That's it for now, I haven't had a chance to experiment with the graphics commands yet but this should print plaintext OK.

  • 3
    crossover/null modem makes sense - computer & most printer-like devices are both normally DTE. Oct 11, 2018 at 3:42
  • 1
    If you somehow can, also try to input information about the graphics commands online somewhere - if it's something well-known like HPGL, the fact that it uses a HPGL variant is probably enough, otherwise a list of commands would be nice. I tried googling for it when I saw this question, and essentially came up empty, so this would be good for anyone else who has one and wants to play around with it.
    – dirkt
    Oct 11, 2018 at 5:29
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    @dirkt I'm going to upload scans of the commands table from the RK-P200C manual soon as I get a chance, and then perhaps the rest of the manual. It's a very intricate piece of kit (in the Japanese style) with many special functions and complex menus/code commands without the manual pretty much hopeless to figure out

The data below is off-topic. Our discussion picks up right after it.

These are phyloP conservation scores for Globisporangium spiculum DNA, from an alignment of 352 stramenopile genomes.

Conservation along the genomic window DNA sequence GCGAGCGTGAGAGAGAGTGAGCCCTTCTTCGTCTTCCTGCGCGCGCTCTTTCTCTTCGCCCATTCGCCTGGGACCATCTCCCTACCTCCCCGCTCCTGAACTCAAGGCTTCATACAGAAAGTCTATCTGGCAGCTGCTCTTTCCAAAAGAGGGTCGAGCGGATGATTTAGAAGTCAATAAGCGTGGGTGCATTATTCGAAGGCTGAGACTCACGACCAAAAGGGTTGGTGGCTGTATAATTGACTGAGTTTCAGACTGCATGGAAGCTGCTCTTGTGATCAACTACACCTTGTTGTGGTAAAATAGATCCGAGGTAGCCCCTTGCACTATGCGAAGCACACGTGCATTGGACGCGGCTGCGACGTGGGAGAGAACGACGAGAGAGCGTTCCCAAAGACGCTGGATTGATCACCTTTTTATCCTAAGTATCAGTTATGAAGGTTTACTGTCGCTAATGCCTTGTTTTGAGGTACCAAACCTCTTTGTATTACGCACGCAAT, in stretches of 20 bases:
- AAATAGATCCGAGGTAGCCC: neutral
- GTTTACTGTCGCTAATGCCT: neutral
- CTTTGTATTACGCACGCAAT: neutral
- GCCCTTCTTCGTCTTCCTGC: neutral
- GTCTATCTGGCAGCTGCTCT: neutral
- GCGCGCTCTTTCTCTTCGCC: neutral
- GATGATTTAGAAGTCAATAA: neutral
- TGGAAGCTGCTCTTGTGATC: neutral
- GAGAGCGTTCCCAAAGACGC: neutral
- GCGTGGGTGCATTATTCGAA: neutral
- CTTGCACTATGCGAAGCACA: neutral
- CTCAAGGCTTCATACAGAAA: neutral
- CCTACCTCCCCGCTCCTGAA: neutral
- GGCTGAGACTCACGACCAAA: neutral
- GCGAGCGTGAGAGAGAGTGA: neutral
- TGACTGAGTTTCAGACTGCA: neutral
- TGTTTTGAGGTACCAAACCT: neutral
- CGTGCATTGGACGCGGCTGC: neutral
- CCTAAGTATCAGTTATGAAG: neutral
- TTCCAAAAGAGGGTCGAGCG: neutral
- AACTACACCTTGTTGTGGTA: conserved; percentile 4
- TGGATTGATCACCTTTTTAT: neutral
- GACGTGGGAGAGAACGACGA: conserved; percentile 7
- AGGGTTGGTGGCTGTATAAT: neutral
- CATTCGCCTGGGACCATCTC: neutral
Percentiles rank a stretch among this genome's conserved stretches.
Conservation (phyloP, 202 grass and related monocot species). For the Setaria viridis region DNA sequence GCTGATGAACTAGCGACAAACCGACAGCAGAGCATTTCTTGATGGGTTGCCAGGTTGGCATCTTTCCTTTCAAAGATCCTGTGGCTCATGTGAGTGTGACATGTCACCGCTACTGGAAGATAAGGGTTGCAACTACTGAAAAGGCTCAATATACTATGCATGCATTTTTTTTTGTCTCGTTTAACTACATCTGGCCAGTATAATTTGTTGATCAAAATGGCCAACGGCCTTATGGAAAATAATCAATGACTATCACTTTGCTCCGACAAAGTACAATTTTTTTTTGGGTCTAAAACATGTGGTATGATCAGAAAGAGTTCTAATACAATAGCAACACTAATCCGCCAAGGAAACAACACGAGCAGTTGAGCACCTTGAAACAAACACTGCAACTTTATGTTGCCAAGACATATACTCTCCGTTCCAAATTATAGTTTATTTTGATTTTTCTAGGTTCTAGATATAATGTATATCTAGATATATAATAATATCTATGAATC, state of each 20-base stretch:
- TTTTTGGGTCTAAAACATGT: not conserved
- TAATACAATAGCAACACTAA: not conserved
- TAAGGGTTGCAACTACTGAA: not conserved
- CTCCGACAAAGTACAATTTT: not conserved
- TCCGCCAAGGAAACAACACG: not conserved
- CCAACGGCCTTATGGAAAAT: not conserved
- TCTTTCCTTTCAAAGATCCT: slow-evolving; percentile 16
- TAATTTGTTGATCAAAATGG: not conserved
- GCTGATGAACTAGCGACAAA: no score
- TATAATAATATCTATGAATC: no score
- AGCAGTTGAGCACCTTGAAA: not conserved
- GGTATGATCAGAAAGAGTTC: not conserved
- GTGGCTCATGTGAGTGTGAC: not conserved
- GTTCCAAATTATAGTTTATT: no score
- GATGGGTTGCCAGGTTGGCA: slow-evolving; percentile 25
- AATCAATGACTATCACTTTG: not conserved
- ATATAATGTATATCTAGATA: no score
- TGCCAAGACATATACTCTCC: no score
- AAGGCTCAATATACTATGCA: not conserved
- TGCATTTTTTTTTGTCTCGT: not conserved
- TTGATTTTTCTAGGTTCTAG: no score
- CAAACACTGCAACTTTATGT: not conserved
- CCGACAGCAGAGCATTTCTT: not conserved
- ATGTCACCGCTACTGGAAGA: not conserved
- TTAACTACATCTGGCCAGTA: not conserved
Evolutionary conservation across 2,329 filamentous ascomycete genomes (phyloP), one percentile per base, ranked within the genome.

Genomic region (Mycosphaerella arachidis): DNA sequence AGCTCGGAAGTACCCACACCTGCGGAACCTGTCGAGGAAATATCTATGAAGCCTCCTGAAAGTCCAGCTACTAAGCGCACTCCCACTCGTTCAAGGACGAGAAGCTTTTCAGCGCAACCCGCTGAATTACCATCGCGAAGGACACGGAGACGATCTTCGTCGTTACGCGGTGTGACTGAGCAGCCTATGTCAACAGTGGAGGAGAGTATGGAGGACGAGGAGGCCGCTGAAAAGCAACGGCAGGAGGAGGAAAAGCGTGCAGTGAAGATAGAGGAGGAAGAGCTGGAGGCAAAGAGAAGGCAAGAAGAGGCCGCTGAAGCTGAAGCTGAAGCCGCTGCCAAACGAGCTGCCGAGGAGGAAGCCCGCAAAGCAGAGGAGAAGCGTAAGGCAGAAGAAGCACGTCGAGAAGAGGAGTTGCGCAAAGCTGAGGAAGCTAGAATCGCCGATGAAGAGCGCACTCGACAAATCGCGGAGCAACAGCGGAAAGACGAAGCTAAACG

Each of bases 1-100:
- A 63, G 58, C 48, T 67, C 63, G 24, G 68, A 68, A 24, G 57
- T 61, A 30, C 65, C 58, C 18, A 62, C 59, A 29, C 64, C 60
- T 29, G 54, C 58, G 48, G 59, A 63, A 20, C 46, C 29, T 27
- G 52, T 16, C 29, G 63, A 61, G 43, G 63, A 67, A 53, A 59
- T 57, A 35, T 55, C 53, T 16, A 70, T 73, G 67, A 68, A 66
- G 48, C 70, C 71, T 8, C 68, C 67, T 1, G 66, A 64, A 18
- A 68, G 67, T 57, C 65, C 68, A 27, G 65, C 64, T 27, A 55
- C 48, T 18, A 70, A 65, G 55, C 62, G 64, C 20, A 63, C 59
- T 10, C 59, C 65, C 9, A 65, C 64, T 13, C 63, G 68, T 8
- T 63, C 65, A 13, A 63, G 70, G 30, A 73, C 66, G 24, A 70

– MattyZ
    Oct 15, 2018 at 17:17
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    As far as I can tell the RK-P200C and P400C are more-or-less identical except the 400C has a different serial interface connector and some of the features of the optional interface box built in, plus there are more switches for easy access to font/character size settings at the top right as compared to having to change them via the LCD menu interface. my guess is the 200C was more or less a direct port of a domestic Japanese product except for language changes/localization while the 400C was altered a bit for foreign or US market
    – MattyZ
    Oct 15, 2018 at 17:22
  • @bitrex did you manage to scan this?
    – chx
    Jun 7, 2019 at 8:57